The GEC will have 4 main groupings.
The first is composed of 4 Regional Operations Groups for car manufacturing and sales, plus Parts and Service (MOPAR), Automotive Components (mainly Magneti Marelli) and Systems and Castings (Teksid and Comau). Each will be the responsibility of a Chief Operating Officer (COO) who will drive the organization via a regional Management Team (subject of a separate announcement prior to September 1, 2011). The COO’s are accountable for Profit and Loss of their region/business, the management of regional resources, including manufacturing and commercial activities.
The COO’s appointed to the GEC are as follows:
NAFTA (including Chrysler): Sergio Marchionne
Europe, Africa and Middle East: Gianni Coda
Latin America: Cledorvino Belini
Asia: Michael Manley
Parts and Service (MOPAR): Pietro Gorlier
Components (Magneti Marelli): Eugenio Razelli
Teksid/Comau: Riccardo Tarantini
The second grouping is reflective of the Group’s focus and emphasis on its brands. Each of the global or potentially global brands is represented in the GEC, and their responsibility will be to improve and develop an appropriate brand portfolio and to assist in the development of adequate commercial and marketing strategies in each of the Group’s operating regions.
The Brand Heads appointed to the GEC are as follows:
Fiat: Olivier Francois
Commercial Vehicles: Lorenzo Sistino
Alfa/Abarth/Maserati: Harald Wester
Lancia/Chrysler: Saad Chehab
Jeep: Michael Manley
Dodge: Reid Bigland
They will be supported by a Chief Creative Officer, Olivier Francois.
The third group is composed of industrial process leaders, who will drive consistency and rigor across the operating regions, and optimize the capital allocation choices the Group will face in the years to come.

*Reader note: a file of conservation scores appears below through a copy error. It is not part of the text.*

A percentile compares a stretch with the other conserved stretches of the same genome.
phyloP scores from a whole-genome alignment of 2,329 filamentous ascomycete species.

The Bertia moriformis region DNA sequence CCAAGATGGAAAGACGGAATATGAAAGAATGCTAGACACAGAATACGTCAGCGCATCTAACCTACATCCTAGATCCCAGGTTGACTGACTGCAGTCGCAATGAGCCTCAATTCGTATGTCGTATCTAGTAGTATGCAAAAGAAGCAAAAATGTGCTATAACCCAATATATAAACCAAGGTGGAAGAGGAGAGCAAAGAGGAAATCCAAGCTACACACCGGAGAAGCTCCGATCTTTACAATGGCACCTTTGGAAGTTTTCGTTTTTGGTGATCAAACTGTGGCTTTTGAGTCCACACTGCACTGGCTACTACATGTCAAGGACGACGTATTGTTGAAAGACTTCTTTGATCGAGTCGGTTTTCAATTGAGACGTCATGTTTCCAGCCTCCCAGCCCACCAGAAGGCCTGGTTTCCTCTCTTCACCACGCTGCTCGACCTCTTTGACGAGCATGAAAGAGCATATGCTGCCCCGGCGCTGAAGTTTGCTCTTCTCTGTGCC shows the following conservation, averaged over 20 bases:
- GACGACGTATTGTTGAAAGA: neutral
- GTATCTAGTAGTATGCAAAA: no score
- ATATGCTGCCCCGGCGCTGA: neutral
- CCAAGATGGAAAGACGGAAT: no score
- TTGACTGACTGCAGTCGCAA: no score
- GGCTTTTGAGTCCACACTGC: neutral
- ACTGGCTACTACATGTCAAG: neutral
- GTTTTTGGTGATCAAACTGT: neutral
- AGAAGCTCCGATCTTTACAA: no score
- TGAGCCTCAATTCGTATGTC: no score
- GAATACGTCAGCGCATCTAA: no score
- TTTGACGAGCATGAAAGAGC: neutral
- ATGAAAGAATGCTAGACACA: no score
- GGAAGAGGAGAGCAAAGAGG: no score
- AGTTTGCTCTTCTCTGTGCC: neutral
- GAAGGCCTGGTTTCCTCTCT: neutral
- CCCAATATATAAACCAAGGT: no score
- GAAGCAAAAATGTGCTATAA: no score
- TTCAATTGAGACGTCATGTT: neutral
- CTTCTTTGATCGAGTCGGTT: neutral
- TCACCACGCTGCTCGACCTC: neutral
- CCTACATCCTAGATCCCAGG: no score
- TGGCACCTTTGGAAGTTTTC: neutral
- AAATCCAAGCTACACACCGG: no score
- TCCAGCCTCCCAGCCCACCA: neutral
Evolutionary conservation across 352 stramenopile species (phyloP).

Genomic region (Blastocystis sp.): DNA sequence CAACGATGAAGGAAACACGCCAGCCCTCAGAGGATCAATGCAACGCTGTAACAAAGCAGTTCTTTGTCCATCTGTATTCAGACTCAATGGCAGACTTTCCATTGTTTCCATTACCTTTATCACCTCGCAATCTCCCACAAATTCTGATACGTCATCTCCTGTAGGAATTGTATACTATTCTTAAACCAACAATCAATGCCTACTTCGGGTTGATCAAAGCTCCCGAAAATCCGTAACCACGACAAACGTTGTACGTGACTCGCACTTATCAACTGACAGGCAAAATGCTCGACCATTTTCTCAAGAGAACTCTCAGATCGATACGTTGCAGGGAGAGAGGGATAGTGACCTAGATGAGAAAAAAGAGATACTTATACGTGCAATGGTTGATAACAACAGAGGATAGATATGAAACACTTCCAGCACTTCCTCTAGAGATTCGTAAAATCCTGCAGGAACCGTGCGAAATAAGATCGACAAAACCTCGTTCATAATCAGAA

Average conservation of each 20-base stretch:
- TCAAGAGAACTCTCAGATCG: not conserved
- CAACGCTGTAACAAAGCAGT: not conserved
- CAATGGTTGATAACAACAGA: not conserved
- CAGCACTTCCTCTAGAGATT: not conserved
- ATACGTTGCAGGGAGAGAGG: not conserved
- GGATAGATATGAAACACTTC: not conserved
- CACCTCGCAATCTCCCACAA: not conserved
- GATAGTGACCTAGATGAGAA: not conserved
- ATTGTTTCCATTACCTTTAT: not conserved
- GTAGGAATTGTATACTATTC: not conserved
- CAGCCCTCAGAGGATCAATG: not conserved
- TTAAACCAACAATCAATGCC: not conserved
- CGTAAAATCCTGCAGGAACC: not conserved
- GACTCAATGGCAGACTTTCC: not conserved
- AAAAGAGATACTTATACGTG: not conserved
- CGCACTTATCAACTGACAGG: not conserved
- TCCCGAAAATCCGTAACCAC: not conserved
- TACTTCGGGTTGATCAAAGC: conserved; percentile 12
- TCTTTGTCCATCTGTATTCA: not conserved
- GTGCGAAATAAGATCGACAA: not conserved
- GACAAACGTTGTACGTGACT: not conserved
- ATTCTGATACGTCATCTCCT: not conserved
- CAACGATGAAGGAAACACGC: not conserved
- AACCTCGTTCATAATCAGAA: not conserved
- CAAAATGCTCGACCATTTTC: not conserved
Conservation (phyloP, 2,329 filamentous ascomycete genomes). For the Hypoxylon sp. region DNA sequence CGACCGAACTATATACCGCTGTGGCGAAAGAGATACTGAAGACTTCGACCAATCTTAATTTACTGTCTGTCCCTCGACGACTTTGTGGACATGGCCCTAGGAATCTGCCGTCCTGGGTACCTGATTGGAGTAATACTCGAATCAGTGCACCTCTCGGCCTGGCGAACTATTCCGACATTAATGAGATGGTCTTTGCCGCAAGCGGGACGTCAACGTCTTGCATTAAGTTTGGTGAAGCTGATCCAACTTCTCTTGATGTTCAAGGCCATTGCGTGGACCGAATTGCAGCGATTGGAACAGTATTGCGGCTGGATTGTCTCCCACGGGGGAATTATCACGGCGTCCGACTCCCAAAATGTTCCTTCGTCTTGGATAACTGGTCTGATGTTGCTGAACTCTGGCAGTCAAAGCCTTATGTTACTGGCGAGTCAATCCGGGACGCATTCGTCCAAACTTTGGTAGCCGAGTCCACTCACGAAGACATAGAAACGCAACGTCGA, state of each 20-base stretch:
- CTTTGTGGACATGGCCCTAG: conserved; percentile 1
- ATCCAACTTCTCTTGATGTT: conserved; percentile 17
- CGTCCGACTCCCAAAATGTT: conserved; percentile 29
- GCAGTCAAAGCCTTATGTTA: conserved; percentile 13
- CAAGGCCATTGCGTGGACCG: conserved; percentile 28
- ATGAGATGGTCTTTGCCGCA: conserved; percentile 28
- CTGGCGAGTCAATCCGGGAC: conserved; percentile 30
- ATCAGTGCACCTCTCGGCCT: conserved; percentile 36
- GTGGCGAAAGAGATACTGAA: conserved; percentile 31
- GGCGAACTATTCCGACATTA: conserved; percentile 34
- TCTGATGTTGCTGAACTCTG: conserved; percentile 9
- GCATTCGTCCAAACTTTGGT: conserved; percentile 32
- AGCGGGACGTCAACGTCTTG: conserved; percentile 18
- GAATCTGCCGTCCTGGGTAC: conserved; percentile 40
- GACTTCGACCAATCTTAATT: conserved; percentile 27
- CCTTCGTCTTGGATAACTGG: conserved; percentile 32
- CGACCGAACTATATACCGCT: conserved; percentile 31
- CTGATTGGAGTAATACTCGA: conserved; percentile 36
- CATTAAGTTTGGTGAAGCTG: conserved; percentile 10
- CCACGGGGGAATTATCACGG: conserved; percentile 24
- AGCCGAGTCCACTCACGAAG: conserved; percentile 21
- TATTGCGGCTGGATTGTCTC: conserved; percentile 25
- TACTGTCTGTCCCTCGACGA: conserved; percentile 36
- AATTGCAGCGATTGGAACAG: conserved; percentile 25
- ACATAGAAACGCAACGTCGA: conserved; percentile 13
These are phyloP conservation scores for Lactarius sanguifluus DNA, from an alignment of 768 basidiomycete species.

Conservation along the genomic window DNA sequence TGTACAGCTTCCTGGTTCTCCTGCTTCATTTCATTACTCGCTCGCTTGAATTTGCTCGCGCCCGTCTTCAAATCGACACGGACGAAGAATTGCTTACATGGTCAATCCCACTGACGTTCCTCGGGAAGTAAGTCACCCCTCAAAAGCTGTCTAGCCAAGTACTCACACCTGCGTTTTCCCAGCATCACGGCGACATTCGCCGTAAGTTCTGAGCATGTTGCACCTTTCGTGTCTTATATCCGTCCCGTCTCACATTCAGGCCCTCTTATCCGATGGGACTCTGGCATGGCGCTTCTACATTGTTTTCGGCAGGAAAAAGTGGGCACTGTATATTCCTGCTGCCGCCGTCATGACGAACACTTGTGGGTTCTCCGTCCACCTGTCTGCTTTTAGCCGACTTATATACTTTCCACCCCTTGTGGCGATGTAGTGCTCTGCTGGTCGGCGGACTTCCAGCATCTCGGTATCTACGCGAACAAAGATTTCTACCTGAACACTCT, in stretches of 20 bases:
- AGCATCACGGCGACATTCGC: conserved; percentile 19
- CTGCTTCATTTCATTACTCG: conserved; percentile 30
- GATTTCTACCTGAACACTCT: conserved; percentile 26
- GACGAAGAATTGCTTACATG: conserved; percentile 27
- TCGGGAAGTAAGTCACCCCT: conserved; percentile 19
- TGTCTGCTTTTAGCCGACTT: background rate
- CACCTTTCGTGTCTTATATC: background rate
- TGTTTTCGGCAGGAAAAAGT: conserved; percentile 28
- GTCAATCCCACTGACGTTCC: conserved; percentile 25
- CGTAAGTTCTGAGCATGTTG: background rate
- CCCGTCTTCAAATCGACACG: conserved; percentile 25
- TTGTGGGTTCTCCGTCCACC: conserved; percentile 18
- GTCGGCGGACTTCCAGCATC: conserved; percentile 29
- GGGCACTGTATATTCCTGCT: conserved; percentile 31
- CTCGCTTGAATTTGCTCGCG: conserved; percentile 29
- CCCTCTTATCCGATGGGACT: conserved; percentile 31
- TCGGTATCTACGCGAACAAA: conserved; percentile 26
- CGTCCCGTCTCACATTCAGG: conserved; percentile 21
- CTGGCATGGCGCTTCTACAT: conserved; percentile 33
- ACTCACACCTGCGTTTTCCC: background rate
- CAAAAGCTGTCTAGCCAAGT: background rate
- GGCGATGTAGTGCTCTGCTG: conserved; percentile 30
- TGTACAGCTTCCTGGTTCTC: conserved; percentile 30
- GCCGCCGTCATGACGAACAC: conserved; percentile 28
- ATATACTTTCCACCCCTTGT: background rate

Chief Technology Officer: Harald Wester
Design: Lorenzo Ramaciotti
Manufacturing Technology and Coordination: Stefan Ketter
Group Purchasing: Vilmar Fistarol
Quality: Doug Betts
Powertrain Coordinator: Bob Lee
Product Portfolio Management: Mark Chernoby
The final group is composed of support / corporate functions.
Business Development: Alfredo Altavilla
Fiat Services & Holdings: Alessandro Baldi
Chief Financial Officer: Richard Palmer
Chief Human Resource Officer: Linda Knoll
The GEC will utilize Alessandro Baldi as the Executive Coordinator.
“We have now reached the right moment to step on the accelerator of the Fiat-Chrysler integration” said Sergio Marchionne, Chief Executive of Fiat and Chrysler. “These appointments are the result of an extensive process of evaluation of the technical and leadership skills of the individuals who have been appointed to the GEC. But equally important is the fact that they reflect the multi-cultural geographically diverse nature of our businesses. We recognize in these leaders the future of Fiat-Chrysler as an efficient, multi-national competitor in a global automotive marketplace. It is a privilege for me to have the opportunity to lead this group of people and see them grow, to watch them as they transform challenge into success and into faith in themselves and what they can achieve.”